Rise of "Parity Risk" Portfolios
Not that QE is all roses, Wilmot adds. One of its unintended consequences has been to encourage a portfolio management approach known as "risk parity". A simple definition comes from Jennifer Bollen, writing in "Investment & Pensions Europe". Risk parity, she notes, uses leverage not to increase returns but to reduce risk. This is practiced within a broad portfolio, encompassing stocks, bonds of various types, securitised mortgages, commodities and real estate. Wilmot notes that risk parity investors and a related strategy called volatility controlled equity might have triggered the turbulence that rocked equity markets from mid-August to mid-September 2015. Risk parity players were forced to deleverage – to sell – which knocked equities into a 7 percent tailspin, according to the global index MSCI ACWI. Ironically, the strategy to reduce risk for the few, when practiced by many, ends up increasing risk.
The Losers – Future Generations
The people most penalised by QE are simple to define. Voices ranging from the International Monetary Fund to the European Central Bank (ECB) to the developed-country think-tank OECD have warned that easing and easy money threaten pension funds and insurers. And while indeed they should worry, their future customers should worry even more. Consider the case of a soon-to-retire British national who has paid into a "defined contribution" pension (as opposed to one set by the pensioner's pre-retirement salary). If he takes the standard path of converting his retirement hoard into a fixed-sum annuity, at best he will receive only about one-third the yield that would have been paid out on an identical sum 25-30 years ago. Thanks to QE easy money (and record-low interest rates), the painful truth is that many soon-to-be seniors will need to work longer and live lower-on-the-hog than planned, even if they calculated carefully.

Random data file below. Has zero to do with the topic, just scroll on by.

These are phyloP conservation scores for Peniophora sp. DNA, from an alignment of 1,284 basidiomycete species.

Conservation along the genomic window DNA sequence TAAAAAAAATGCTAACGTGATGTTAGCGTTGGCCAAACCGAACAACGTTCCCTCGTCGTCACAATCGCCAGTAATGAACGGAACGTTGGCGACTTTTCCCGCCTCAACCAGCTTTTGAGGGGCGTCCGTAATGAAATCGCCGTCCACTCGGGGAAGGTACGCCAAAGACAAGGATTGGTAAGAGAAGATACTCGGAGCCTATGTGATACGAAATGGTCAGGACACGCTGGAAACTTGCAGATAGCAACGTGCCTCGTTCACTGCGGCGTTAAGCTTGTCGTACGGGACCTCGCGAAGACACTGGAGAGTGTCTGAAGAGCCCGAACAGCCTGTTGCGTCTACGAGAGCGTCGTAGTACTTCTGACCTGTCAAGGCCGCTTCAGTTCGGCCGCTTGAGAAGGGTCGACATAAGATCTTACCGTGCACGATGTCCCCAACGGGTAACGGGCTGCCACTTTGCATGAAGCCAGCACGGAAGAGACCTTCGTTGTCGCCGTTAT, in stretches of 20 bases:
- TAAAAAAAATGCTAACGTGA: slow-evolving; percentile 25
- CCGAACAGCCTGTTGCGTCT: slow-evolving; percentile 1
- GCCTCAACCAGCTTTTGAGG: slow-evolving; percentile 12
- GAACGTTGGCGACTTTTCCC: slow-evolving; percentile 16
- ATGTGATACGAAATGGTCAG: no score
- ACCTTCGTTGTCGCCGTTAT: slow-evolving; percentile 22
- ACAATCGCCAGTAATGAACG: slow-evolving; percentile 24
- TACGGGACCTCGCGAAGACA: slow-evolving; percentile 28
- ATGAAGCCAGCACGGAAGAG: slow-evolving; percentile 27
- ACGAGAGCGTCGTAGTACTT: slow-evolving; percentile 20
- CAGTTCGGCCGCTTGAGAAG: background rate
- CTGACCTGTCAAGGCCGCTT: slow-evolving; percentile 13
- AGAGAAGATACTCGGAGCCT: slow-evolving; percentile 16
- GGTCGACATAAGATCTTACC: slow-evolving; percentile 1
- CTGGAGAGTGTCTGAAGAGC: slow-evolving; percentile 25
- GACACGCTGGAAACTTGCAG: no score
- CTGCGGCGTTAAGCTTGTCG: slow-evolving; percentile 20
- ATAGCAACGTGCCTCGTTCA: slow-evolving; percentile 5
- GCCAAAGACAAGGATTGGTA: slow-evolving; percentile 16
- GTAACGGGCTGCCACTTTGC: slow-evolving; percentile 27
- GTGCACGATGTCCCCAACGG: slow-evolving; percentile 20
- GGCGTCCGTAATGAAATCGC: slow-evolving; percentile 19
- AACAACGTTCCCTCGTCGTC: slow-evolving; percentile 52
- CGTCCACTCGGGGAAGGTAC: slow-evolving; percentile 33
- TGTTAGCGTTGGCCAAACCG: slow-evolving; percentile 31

How Long Will QE Last
America's program has already tapered to its finish, and though the ECB's program continues, mainstream opinion is that QE will ease out over the next year. That does not mean, however, that central banks will have recovered completely from the shock of 2008 and its aftermath. It will take even longer, Wilmot says, for spooked banks and markets to recover their "animal spirits". Those were defined by economist John Maynard Keynes, who in 1936 wrote that "our decisions to do something positive…can only be taken as the result of animal spirits – a spontaneous urge to action rather than inaction, and not as the outcome of a weighted average of quantitative benefits multiplied by quantitative probabilities." If that definition is too difficult, put it this way: fear and greed, or caution and confidence, drive markets. Wilmot reckons the USA will in time lead a slow recovery of confidence, with interest rates potentially reaching 3-4 percent by 2018.